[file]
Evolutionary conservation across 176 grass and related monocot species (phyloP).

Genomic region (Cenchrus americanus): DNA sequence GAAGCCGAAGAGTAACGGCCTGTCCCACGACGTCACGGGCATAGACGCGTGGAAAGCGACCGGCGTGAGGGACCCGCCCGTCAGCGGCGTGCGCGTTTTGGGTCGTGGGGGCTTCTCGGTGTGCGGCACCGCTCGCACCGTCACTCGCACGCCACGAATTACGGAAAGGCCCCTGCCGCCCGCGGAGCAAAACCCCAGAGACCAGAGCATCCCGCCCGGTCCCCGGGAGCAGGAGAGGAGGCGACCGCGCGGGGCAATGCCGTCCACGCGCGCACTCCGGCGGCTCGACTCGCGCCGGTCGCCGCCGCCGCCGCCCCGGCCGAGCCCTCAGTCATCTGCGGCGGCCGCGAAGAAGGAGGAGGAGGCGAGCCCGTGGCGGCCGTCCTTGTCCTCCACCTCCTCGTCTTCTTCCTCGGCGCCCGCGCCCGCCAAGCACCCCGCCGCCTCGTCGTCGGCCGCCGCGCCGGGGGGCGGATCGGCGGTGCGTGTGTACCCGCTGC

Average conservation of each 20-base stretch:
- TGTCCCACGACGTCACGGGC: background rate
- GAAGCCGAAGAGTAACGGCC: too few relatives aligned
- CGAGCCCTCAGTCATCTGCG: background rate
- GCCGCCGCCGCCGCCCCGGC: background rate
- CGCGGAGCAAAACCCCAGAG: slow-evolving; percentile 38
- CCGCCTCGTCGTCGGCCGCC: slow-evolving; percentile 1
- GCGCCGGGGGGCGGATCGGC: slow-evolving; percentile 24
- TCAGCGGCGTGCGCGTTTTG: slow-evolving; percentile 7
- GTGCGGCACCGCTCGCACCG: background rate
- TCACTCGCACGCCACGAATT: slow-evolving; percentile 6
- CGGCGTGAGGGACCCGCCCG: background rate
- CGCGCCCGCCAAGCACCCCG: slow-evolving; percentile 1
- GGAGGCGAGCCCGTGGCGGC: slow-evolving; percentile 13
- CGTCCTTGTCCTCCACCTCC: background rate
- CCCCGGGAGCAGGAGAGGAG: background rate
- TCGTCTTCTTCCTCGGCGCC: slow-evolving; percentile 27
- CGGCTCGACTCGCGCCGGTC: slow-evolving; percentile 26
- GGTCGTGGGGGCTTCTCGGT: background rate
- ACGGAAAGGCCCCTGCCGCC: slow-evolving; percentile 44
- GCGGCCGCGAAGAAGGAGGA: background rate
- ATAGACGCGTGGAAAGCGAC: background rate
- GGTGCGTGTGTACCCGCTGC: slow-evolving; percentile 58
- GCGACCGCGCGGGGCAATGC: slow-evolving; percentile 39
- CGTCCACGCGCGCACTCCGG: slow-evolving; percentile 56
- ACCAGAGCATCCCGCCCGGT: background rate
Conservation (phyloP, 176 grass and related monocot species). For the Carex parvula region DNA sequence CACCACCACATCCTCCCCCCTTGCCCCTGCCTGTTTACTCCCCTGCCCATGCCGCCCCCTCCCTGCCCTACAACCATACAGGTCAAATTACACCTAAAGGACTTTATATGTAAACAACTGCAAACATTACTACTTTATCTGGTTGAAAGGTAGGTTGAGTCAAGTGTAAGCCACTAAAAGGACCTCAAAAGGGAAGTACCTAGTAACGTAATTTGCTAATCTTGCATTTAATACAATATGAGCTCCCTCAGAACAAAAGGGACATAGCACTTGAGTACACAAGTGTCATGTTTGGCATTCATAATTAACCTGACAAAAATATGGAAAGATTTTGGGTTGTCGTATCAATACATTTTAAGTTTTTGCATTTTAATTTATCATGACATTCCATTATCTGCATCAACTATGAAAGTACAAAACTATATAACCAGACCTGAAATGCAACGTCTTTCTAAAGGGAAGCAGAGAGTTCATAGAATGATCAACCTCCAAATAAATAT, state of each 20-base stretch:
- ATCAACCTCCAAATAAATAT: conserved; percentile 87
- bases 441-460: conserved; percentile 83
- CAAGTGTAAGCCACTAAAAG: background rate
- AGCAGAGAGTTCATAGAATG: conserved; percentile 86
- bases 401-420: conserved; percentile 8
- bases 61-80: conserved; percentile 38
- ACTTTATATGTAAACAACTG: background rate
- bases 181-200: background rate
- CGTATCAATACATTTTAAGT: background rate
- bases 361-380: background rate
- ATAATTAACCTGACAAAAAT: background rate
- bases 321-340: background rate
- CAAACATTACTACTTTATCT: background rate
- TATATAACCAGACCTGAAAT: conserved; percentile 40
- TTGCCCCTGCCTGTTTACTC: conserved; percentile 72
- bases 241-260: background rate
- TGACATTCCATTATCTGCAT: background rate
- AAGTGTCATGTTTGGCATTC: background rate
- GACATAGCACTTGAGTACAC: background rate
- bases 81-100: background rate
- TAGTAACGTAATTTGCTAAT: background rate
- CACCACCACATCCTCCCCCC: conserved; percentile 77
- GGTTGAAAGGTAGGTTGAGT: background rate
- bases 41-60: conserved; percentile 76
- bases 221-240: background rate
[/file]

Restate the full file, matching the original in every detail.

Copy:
Evolutionary conservation across 176 grass and related monocot species (phyloP).

Genomic region (Cenchrus americanus): DNA sequence GAAGCCGAAGAGTAACGGCCTGTCCCACGACGTCACGGGCATAGACGCGTGGAAAGCGACCGGCGTGAGGGACCCGCCCGTCAGCGGCGTGCGCGTTTTGGGTCGTGGGGGCTTCTCGGTGTGCGGCACCGCTCGCACCGTCACTCGCACGCCACGAATTACGGAAAGGCCCCTGCCGCCCGCGGAGCAAAACCCCAGAGACCAGAGCATCCCGCCCGGTCCCCGGGAGCAGGAGAGGAGGCGACCGCGCGGGGCAATGCCGTCCACGCGCGCACTCCGGCGGCTCGACTCGCGCCGGTCGCCGCCGCCGCCGCCCCGGCCGAGCCCTCAGTCATCTGCGGCGGCCGCGAAGAAGGAGGAGGAGGCGAGCCCGTGGCGGCCGTCCTTGTCCTCCACCTCCTCGTCTTCTTCCTCGGCGCCCGCGCCCGCCAAGCACCCCGCCGCCTCGTCGTCGGCCGCCGCGCCGGGGGGCGGATCGGCGGTGCGTGTGTACCCGCTGC

Average conservation of each 20-base stretch:
- TGTCCCACGACGTCACGGGC: background rate
- GAAGCCGAAGAGTAACGGCC: too few relatives aligned
- CGAGCCCTCAGTCATCTGCG: background rate
- GCCGCCGCCGCCGCCCCGGC: background rate
- CGCGGAGCAAAACCCCAGAG: slow-evolving; percentile 38
- CCGCCTCGTCGTCGGCCGCC: slow-evolving; percentile 1
- GCGCCGGGGGGCGGATCGGC: slow-evolving; percentile 24
- TCAGCGGCGTGCGCGTTTTG: slow-evolving; percentile 7
- GTGCGGCACCGCTCGCACCG: background rate
- TCACTCGCACGCCACGAATT: slow-evolving; percentile 6
- CGGCGTGAGGGACCCGCCCG: background rate
- CGCGCCCGCCAAGCACCCCG: slow-evolving; percentile 1
- GGAGGCGAGCCCGTGGCGGC: slow-evolving; percentile 13
- CGTCCTTGTCCTCCACCTCC: background rate
- CCCCGGGAGCAGGAGAGGAG: background rate
- TCGTCTTCTTCCTCGGCGCC: slow-evolving; percentile 27
- CGGCTCGACTCGCGCCGGTC: slow-evolving; percentile 26
- GGTCGTGGGGGCTTCTCGGT: background rate
- ACGGAAAGGCCCCTGCCGCC: slow-evolving; percentile 44
- GCGGCCGCGAAGAAGGAGGA: background rate
- ATAGACGCGTGGAAAGCGAC: background rate
- GGTGCGTGTGTACCCGCTGC: slow-evolving; percentile 58
- GCGACCGCGCGGGGCAATGC: slow-evolving; percentile 39
- CGTCCACGCGCGCACTCCGG: slow-evolving; percentile 56
- ACCAGAGCATCCCGCCCGGT: background rate
Conservation (phyloP, 176 grass and related monocot species). For the Carex parvula region DNA sequence CACCACCACATCCTCCCCCCTTGCCCCTGCCTGTTTACTCCCCTGCCCATGCCGCCCCCTCCCTGCCCTACAACCATACAGGTCAAATTACACCTAAAGGACTTTATATGTAAACAACTGCAAACATTACTACTTTATCTGGTTGAAAGGTAGGTTGAGTCAAGTGTAAGCCACTAAAAGGACCTCAAAAGGGAAGTACCTAGTAACGTAATTTGCTAATCTTGCATTTAATACAATATGAGCTCCCTCAGAACAAAAGGGACATAGCACTTGAGTACACAAGTGTCATGTTTGGCATTCATAATTAACCTGACAAAAATATGGAAAGATTTTGGGTTGTCGTATCAATACATTTTAAGTTTTTGCATTTTAATTTATCATGACATTCCATTATCTGCATCAACTATGAAAGTACAAAACTATATAACCAGACCTGAAATGCAACGTCTTTCTAAAGGGAAGCAGAGAGTTCATAGAATGATCAACCTCCAAATAAATAT, state of each 20-base stretch:
- ATCAACCTCCAAATAAATAT: conserved; percentile 87
- bases 441-460: conserved; percentile 83
- CAAGTGTAAGCCACTAAAAG: background rate
- AGCAGAGAGTTCATAGAATG: conserved; percentile 86
- bases 401-420: conserved; percentile 8
- bases 61-80: conserved; percentile 38
- ACTTTATATGTAAACAACTG: background rate
- bases 181-200: background rate
- CGTATCAATACATTTTAAGT: background rate
- bases 361-380: background rate
- ATAATTAACCTGACAAAAAT: background rate
- bases 321-340: background rate
- CAAACATTACTACTTTATCT: background rate
- TATATAACCAGACCTGAAAT: conserved; percentile 40
- TTGCCCCTGCCTGTTTACTC: conserved; percentile 72
- bases 241-260: background rate
- TGACATTCCATTATCTGCAT: background rate
- AAGTGTCATGTTTGGCATTC: background rate
- GACATAGCACTTGAGTACAC: background rate
- bases 81-100: background rate
- TAGTAACGTAATTTGCTAAT: background rate
- CACCACCACATCCTCCCCCC: conserved; percentile 77
- GGTTGAAAGGTAGGTTGAGT: background rate
- bases 41-60: conserved; percentile 76
- bases 221-240: background rate